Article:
Yeah! You know, I got my record deal when I was in my 20s, and it’s kind of like everything that was before that is viewed in my mind as my childhood. Once my first single hit and was huge, it was like what they call “an overnight sensation.” But really, I’d been playing the clubs for four or five years before that, cutting my teeth, getting my chops, getting to where I could handle audiences and know how to be professional up there and get through the show no matter what. You know, if you can play for three people on a Wednesday night in Podunk, Texas and still stand up there and deliver, then it’s real easy to play for 100,000.
For those interested in getting started writing songs like you do, what kind of advice would you give for a beginning songwriter?
Well, the simplest thing is to start with your idea and look at your idea as a wagon wheel; you’ve got the hub, you’ve got the spokes going out, and you’ve got the wheel on the outside. Well, the wheel is your turnaround, let’s just say that’s your chorus, the hub is your idea, you want your hub to be your center of attention, and those little spokes are the color, that’s what you’re trying to do in your verses; you’re trying to go out away from the hub, get out to the turn around, get back to another spoke, and then head back to the center again. You know, if you go try to write four verses and then use your idea at the end, people will be tired of listening to your song before you get to your idea. That’s the simplest first grade advice I can give on making your songs better.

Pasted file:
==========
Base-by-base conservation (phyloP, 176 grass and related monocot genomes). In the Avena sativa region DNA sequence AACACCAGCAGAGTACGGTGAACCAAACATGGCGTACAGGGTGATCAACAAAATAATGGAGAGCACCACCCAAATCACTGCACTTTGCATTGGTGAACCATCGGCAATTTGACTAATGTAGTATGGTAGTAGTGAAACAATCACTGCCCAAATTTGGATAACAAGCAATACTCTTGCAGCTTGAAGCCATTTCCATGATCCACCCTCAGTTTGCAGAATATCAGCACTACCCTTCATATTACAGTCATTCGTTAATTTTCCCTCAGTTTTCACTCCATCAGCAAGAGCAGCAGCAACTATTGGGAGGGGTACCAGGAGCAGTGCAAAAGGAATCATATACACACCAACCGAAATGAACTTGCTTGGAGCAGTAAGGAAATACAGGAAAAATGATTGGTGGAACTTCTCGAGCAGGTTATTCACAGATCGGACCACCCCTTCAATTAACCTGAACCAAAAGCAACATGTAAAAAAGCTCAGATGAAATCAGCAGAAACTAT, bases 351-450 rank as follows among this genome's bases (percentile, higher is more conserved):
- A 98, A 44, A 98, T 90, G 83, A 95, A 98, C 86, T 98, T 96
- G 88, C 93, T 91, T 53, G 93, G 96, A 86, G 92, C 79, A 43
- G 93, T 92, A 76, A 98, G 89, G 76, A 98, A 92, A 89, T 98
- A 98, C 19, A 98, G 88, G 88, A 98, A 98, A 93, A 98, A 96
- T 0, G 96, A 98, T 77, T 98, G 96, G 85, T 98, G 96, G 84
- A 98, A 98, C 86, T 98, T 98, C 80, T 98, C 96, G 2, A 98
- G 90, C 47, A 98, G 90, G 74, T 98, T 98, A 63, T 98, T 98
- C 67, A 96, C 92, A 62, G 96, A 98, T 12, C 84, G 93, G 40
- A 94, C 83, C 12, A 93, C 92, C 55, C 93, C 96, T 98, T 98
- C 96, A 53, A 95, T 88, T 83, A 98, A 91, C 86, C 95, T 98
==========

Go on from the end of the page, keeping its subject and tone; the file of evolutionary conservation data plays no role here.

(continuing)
To wrap things up, are there any other things coming up in 2017 that your fans should be excited for?
Through the years I’ve written these things called The Bus Songs and they’re not really what a label would look for to put out. They’re incorrect, some of them are stupid, some of them are funny, some of them we would never play. Basically, they’re not for everybody. But, we’ve always had these laying around and somebody would say something and they’ll just take off. So for the people that like those kind of songs, they’re all gonna be on one little pile so we can throw that out. Then I’ve got another album in the can, just real songwriter stuff, that’s sittin’ on go. As soon as “Wacky” is done, we’re gonna release a single off of that, put it out and go back into the mainstream again.